Sometimes my work as a therapist and my experiences in the outside world clash resoundingly. I have to be careful to discern if my annoyance is a false note. A feeling of envy, insomnia, or a loose end? But no. There is something in the air that rings false to me.
The phrase that currently bothers me is:
“It’s all good.” This phrase feels like the spiritual equivalent of telling each other we are “fine”—a meaningless word. I don’t know who invented this but it definitely comes from the same sea where we fished out “God never gives us more than we can handle.” I haven’t seen this to be the case. In fact aren’t the most gracious wonderful people seem plagued by random hardship? This year I have seen the strongest marriages break apart and one friend try to kill herself.
Please don’t tell me this was “for a purpose.” If so, I don’t have the hubris to believe I know what the purpose might be. I have stopped delivering those karma-telegrams to myself.
Freud wrote of “necessary suffering.” He was right. Life has pain. When we don’t believe this, we feel we are wronged. Then, suffering and sadness become misery. Many of us are still wondering what is “fair” or how to “get happy.” As I recall “happily ever after” turns out to be just the beginning.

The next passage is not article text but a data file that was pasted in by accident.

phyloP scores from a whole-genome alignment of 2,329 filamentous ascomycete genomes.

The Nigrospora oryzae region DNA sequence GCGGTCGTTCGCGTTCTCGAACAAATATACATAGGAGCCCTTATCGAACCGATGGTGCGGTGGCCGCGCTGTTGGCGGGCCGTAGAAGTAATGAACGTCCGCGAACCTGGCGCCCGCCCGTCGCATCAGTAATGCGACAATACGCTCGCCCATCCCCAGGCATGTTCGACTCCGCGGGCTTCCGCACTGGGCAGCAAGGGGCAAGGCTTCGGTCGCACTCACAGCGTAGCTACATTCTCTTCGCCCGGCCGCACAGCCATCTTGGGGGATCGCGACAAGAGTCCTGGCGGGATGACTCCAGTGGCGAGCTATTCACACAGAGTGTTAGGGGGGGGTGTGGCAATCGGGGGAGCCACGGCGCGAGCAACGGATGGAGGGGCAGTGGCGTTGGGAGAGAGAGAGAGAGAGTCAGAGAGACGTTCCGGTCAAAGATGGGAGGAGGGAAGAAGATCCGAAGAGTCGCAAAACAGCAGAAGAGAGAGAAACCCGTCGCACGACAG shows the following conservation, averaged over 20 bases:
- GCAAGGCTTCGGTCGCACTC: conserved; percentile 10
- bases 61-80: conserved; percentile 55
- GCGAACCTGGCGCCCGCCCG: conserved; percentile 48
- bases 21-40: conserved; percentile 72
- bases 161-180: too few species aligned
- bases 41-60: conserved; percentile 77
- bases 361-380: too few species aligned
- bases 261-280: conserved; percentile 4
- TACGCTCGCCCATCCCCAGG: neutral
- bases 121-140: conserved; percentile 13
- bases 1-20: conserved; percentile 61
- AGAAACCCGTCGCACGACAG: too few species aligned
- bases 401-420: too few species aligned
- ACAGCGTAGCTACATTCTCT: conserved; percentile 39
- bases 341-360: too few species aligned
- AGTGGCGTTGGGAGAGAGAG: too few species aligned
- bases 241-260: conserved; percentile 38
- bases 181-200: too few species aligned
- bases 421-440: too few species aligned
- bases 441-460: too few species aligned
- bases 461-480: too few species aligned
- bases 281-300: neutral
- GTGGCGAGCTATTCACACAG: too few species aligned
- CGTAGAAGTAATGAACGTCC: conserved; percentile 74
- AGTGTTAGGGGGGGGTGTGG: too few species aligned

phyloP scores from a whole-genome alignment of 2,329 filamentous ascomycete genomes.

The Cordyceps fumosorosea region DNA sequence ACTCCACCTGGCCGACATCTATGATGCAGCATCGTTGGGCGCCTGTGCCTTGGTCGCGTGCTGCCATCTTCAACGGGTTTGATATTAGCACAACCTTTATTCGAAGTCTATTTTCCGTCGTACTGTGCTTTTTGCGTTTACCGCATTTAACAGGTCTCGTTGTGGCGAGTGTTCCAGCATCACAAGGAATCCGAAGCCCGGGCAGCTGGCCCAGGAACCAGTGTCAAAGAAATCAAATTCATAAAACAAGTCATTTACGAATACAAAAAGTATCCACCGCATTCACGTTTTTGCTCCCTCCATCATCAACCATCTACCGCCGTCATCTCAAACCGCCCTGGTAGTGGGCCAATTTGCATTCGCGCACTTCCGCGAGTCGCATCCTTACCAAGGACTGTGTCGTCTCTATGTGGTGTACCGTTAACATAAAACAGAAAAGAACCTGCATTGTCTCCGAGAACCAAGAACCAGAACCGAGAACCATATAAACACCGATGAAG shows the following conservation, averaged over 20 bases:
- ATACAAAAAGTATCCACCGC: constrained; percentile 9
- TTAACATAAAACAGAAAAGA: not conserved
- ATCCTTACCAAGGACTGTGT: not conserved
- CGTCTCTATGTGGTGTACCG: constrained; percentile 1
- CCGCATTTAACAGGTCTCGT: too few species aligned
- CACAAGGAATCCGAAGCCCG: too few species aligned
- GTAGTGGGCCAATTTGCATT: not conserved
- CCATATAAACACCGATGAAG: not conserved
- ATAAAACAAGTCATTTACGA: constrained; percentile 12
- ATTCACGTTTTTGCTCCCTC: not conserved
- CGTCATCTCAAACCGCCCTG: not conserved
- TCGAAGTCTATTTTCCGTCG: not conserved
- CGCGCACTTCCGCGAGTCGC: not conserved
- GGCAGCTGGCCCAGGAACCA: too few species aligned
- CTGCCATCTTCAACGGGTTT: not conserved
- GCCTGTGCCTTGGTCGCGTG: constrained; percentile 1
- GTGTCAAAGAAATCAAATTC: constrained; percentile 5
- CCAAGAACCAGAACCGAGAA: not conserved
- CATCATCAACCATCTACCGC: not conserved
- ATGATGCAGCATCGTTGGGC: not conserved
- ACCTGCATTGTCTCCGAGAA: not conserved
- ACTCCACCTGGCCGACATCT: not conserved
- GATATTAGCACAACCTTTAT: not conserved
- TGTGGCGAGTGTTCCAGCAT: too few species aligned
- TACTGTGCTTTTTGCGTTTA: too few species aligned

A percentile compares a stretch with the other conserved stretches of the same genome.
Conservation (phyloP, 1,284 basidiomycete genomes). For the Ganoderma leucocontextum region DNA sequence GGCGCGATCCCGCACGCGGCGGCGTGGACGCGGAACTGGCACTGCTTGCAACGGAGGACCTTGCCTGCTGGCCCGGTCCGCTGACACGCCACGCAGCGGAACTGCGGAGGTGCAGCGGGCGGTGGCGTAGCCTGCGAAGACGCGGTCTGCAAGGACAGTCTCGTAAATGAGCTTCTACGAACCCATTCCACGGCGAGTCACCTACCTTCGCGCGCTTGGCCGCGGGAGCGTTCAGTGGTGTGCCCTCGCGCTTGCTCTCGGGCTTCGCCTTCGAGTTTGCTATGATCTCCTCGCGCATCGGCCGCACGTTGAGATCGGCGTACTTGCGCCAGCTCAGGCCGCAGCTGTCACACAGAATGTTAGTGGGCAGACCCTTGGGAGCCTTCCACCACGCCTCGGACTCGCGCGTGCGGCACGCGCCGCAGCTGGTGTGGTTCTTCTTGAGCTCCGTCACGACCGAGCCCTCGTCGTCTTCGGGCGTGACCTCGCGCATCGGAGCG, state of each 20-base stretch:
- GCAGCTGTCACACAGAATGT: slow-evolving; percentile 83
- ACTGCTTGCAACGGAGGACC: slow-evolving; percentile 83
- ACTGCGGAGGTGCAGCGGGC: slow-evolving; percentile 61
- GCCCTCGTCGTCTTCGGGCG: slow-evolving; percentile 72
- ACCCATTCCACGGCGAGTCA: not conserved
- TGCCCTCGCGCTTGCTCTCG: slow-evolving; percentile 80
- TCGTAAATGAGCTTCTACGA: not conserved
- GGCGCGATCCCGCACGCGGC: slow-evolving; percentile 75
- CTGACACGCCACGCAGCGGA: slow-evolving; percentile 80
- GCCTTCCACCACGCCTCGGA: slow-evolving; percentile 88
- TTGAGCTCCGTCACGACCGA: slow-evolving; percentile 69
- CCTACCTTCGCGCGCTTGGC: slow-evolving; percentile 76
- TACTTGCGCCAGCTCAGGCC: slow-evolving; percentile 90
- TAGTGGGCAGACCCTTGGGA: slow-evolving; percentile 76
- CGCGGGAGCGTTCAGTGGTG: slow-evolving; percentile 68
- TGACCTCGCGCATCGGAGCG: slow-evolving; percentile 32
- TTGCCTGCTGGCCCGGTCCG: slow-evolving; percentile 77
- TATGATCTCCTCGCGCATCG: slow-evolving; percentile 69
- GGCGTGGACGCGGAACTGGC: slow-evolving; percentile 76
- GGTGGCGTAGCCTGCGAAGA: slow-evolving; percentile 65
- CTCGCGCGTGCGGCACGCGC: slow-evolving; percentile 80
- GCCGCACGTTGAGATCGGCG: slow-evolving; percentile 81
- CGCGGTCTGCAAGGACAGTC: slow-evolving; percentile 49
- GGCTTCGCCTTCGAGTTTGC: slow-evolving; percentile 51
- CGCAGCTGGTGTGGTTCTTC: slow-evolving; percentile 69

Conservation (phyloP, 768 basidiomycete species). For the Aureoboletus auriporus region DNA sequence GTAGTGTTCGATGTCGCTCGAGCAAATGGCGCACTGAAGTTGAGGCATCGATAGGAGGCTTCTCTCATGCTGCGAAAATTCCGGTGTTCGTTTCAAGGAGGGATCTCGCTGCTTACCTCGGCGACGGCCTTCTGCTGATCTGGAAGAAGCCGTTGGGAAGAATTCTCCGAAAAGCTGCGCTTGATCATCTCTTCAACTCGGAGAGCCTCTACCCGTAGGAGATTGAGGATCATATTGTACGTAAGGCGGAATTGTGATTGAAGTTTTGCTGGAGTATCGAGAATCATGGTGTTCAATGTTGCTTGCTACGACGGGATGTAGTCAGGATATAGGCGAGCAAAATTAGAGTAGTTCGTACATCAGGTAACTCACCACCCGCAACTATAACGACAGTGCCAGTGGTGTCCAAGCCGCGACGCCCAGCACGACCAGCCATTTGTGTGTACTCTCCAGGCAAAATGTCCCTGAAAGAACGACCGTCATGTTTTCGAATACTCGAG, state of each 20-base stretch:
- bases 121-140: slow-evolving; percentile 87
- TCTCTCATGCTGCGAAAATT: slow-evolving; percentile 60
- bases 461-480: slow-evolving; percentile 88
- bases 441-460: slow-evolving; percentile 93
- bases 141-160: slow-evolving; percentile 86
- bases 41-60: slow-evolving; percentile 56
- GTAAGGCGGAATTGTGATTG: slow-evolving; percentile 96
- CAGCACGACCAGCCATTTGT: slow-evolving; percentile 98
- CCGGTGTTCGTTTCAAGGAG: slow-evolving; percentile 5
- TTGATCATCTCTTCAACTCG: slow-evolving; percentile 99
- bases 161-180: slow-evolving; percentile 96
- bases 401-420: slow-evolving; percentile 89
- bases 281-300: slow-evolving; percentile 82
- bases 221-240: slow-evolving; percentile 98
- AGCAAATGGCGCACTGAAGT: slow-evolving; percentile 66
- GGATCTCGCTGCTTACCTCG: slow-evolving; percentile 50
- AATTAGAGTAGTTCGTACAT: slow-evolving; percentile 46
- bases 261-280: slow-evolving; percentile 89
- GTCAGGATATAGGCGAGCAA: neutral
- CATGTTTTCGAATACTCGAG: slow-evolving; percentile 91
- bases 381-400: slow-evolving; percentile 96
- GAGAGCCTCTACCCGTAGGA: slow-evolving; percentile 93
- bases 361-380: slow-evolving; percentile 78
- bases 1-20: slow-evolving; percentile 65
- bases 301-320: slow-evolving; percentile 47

Perhaps if we were taught this earlier, we would grow up more resilient, more in charge, and not so sucker-punched when bad things continue to happen.
Turning older is terrifying. What surprises me is that, to a fault, everyone with whom I share this fear tells me how good I look.
Mortality is what I talking about—or immortality.
I want a re-do of many important choices I’ve made.
I want to embed a chip with everything I know and love into my daughter’s head.
I want to put my heart into hers.
I want life never to stop, not ever, even if it has been dazzingly good enough for a long time.